Colleges and universities are equipped to handle every sort of learning challenge today’s students face and this certainly includes students who are hard of hearing or deaf. These students often grow up learning great skills to use in the classroom, but all the same, being at a college where you feel supported is super helpful. Let’s talk about some college options for hard of hearing and deaf students!
Deaf and hard of hearing students can attend a college specifically for hard of hearing students, or a college with good support services for this group. When students are very high functioning they may feel that they do not require any support service at all. For the purposes of this blog, let’s address the first two groups.
If you would like to attend a college where the vast majority of students are deaf or hard of hearing, then Gallaudet University in DC is for you. The Gallaudet student population consists of nearly 100% deaf and hard of hearing students. Gallaudet is the expert and clear leader in the US in this field, and they have a range of support services to meet the need of every student. You could also look at Doncaster College for the Deaf in Great Britain and the Southwest Collegiate Institute for the Deaf in Texas.
Many students with cochlear implants have learned to succeed well in regular classroom settings, and they do not often gravitate toward a college that is specifically designed for deaf students, like Gallaudet University. However, these students can often still identify personally with the deaf population and they will often choose to attend colleges with significant deaf populations. In this way, they can participate in activities with other deaf and hard of hearing students, which is great for support during college. These students can also benefit from services offered on campuses that have significant hard of hearing populations, which can really be an asset.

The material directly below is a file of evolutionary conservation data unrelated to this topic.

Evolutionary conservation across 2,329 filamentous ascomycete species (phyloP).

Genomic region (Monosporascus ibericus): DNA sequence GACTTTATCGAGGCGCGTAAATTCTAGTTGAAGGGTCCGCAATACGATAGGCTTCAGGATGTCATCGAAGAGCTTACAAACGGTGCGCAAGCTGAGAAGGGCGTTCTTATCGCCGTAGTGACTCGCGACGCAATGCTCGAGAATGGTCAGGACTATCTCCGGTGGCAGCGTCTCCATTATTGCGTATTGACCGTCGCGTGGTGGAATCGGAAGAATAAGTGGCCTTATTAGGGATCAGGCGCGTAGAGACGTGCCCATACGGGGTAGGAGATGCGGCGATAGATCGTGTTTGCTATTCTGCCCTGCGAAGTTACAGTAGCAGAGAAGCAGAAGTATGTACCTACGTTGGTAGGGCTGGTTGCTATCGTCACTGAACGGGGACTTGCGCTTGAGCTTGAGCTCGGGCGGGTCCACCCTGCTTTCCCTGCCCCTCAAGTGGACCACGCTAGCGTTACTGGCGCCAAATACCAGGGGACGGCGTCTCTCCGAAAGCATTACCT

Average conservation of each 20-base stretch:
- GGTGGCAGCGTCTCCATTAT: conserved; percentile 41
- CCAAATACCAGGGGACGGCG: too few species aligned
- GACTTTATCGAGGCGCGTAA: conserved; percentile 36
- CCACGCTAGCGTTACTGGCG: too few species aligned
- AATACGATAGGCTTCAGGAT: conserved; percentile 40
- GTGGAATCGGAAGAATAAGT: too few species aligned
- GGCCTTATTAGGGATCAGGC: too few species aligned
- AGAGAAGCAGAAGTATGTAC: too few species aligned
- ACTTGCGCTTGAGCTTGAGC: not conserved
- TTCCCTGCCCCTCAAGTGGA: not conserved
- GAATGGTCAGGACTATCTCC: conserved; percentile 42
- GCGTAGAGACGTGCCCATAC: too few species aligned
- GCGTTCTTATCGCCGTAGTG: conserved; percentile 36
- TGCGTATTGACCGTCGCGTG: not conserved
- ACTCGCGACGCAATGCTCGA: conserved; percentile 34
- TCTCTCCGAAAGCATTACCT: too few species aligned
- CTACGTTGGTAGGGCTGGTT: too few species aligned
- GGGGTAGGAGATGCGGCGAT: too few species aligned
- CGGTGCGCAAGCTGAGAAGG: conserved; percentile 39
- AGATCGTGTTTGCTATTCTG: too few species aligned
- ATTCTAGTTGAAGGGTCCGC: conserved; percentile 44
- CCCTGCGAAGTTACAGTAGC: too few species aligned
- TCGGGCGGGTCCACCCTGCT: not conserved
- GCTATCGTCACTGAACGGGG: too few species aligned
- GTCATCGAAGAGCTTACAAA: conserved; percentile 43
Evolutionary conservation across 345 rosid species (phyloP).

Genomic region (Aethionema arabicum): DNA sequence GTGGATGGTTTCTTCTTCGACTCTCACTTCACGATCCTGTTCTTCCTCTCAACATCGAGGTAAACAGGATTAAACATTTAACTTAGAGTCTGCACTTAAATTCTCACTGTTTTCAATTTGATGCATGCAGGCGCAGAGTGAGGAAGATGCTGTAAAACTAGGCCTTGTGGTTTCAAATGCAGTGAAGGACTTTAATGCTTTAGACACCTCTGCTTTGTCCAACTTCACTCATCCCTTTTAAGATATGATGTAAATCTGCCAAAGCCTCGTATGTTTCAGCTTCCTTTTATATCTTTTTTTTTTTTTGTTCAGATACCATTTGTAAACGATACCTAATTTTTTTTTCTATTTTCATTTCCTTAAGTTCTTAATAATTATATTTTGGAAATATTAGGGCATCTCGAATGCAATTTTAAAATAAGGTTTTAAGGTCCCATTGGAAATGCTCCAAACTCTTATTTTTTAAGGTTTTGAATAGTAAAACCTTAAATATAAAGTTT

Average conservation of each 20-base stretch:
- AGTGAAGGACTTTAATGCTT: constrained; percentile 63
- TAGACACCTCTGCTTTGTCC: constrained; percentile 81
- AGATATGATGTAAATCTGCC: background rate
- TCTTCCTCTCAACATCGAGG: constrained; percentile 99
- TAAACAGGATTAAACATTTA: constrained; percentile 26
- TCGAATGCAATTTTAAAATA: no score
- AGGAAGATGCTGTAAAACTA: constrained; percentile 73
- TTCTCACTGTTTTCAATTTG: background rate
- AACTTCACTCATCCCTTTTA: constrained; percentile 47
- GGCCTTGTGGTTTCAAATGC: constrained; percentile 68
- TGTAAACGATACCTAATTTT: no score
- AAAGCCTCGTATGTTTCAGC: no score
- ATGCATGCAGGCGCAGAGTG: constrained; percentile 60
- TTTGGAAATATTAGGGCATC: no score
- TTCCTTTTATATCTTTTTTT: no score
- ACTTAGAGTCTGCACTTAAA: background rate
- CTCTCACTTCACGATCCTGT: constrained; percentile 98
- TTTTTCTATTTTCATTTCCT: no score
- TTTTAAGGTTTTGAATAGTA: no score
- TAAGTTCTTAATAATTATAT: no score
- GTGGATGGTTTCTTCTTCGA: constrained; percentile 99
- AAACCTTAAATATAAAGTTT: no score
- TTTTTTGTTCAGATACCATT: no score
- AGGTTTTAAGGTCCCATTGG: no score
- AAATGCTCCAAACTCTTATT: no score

When visiting college campuses it is important to ask what support services are available and what the procedure is for registering.Ask about services such as real-time, note-taking, oral interpreting, and type well captioning. It is also a good idea to look at whether the college offers ASL as a major; if so, there will likely be a significant percentage of hearing students on campus who also sign, which can be a real asset in classes and study groups, and just for making friends!
Here are a few great school ideas for students interested in colleges with significant hard of hearing populations:
Rochester Institute of Technology
– Home to the National Technical Institute for the Deaf
– Deaf and hard of hearing student population = 1,300 of 14,000
California State-Northridge (CSUN)
– Has the National Center on Deafness
– Deaf student population = 220 of 31,000
University of Wisconsin-Milwaukee
– Nearly 1,000 students on campus use ASL
– Deaf student population = approx. 50 of 24,000
So whatever your preferred setting, there is a college for you. Talk openly with your parents about what services you need and which ones you might like, and then visit campuses to see how the “fit” feels. Ask good questions when you’re there and make sure to get all of your questions answered. Armed with this information, you’ll be sure to find the right college for you! Yay, college!